Depression & Palliative Care

Life threatening illness often results in depression but talking to the doctor can help

/ Author:  / Reviewed by: Joseph V. Madia, MD

(RxWiki News) Communicating psychological pain to doctors is just as important as reporting physical pain when being treated with palliative care. It’s vital for doctors to know if the patient is facing depression.

A recent study found that physicians treating palliative care patients don’t use a standard clinical test for depression.  

Physicians reported they took patient's background and overall medical situation into context when assessing their palliative patient's level of depression.

"Tell your doctor if you’re feeling depressed."

Franca Warmenhoven, MD, from the department of primary and community care at Radboud University Nijmegen Medical Centre, The Netherlands, led a team to interview 22 family physicians to see how they approached dealing with depression in their palliative care patients.

Palliative care focuses on improving the quality of life for patients facing terminal illness. It is a medical team approach that acts as a support network.

Psychological and emotional care is factored in with physical care for patients and their families.

In the study, the physicians described treating palliative care patients who showed symptoms of depression as, “a continuous and overlapping process.”

One of the most important things the physicians had to figure out was whether their patients were experiencing “normal” sadness vs. depression.

The physicians reported that when determining “normal” sadness or depression they could not strictly rely on criteria for depression, but rather had to use their clinical judgment. This judgment included the context of the patient's situation and background as well.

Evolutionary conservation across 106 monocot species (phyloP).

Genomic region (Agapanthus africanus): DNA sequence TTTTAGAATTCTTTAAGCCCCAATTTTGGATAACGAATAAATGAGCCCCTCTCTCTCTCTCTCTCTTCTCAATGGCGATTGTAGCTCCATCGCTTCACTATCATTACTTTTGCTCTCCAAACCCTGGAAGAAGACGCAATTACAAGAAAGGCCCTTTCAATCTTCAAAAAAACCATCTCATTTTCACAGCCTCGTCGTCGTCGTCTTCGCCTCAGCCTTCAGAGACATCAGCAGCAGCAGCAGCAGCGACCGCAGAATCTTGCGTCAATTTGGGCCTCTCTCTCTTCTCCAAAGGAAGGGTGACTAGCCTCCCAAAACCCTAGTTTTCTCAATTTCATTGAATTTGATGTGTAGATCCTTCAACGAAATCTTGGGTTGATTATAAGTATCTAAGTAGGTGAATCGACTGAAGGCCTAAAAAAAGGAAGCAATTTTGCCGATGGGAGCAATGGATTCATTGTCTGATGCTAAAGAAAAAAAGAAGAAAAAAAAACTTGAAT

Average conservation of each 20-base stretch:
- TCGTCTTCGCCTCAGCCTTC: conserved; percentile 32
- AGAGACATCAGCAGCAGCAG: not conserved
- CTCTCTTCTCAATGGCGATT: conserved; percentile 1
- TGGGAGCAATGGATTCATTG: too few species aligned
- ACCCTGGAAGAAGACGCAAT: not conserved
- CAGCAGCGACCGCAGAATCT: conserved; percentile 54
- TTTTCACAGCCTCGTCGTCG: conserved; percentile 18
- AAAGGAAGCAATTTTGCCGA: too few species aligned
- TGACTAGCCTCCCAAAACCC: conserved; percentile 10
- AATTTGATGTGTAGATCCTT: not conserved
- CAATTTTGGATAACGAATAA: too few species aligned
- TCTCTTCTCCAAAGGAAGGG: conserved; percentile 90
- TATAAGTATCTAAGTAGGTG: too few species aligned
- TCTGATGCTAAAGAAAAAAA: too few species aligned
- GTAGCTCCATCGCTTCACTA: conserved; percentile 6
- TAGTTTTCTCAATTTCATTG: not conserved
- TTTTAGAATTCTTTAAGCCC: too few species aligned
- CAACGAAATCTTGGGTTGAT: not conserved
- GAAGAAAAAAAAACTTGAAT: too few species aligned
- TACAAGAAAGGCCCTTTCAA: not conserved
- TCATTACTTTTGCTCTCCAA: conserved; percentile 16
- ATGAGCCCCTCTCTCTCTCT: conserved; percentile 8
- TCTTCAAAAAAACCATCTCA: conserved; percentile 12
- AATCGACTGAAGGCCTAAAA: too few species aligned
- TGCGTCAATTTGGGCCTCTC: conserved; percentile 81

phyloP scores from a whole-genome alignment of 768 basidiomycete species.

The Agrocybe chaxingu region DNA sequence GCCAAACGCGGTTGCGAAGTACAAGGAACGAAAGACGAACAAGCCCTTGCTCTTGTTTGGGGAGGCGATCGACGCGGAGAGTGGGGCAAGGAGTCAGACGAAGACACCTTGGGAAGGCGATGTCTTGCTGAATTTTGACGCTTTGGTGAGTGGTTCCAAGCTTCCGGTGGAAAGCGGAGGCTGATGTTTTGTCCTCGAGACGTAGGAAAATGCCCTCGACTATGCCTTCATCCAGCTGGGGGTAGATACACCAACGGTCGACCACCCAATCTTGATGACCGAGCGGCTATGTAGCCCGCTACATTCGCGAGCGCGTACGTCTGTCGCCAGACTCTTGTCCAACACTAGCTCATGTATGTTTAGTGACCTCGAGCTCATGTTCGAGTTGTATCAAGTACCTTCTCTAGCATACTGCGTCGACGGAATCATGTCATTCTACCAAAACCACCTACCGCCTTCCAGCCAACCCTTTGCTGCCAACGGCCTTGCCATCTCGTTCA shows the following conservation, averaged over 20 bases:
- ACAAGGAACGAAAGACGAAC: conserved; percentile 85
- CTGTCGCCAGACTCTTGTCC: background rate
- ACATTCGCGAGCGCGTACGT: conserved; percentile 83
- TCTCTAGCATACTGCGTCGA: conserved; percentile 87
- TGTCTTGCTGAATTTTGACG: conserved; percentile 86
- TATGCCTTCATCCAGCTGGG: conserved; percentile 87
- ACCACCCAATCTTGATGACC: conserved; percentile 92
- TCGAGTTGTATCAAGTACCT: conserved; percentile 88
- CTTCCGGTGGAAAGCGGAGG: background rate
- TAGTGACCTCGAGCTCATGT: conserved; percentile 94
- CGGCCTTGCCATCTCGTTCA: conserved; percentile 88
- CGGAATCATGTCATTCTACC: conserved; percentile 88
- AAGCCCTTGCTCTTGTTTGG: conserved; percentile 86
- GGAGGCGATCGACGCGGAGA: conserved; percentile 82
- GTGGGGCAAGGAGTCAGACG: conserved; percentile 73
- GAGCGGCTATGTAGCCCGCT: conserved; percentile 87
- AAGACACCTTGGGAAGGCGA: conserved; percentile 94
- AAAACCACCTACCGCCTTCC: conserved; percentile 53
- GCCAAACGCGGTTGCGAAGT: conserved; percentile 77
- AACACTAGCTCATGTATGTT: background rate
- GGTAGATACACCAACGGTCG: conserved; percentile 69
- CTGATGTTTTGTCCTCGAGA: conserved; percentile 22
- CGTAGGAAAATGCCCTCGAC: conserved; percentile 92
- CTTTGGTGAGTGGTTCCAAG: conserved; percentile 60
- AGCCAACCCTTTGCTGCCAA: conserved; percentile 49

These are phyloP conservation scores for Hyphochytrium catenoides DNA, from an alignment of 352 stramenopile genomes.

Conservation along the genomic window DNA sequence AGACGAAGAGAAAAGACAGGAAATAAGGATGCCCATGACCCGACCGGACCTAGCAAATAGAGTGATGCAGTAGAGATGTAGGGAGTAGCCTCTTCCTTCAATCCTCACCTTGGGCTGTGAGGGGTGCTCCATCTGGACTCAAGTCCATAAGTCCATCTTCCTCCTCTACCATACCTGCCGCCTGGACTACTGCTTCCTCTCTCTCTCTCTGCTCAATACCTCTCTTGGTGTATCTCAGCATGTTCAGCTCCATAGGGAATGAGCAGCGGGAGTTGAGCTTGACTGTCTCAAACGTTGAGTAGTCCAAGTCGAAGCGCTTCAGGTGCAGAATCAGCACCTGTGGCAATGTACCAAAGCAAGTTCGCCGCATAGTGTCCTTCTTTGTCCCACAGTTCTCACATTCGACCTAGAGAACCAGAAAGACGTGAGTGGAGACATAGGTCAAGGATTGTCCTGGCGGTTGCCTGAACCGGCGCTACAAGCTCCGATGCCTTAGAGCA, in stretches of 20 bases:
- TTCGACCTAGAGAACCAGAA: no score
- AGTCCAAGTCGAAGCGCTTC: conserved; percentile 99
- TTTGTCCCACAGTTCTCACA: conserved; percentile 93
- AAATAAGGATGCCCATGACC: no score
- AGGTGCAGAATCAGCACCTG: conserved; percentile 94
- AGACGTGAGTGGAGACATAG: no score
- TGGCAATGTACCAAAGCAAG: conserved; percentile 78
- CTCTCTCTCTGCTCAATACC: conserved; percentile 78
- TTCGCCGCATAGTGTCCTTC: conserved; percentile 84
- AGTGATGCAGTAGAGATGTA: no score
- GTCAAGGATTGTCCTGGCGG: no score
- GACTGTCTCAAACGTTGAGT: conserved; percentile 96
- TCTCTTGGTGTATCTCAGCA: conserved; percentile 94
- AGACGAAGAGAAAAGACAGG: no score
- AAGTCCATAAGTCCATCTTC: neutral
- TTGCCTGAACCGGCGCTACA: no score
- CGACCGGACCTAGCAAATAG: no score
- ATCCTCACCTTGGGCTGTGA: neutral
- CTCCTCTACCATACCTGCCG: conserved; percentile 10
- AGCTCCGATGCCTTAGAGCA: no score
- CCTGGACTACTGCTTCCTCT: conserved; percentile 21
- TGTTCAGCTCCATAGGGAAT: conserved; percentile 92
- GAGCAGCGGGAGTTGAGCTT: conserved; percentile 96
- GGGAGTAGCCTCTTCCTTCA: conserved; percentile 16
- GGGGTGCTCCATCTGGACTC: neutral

The use of antidepressants was rare as a treatment for depression in these cases. Physicians admitted they relied heavily on honest communication from their patients about their emotional state.

Authors said, “Depression in palliative care is associated with poor treatment adherence, increased difficulties in relieving physical symptoms, disability, poor prognosis, higher mortality, longer inpatient stays and elevated healthcare costs.”

Palliative care is patient-centered care. Communication between patient and doctor and among all healthcare professionals involved is paramount.

Authors recommended intensive support from the healthcare professionals and frequent visits and open communication from the patients to recognize and manage depression in palliative care patients. 

This study was published in the July/August issue of the Annals of Family Medicine. No financial information was given and no conflicts of interest were found.

Reviewed by: 
Review Date: 
July 24, 2012
Last Updated:
February 12, 2013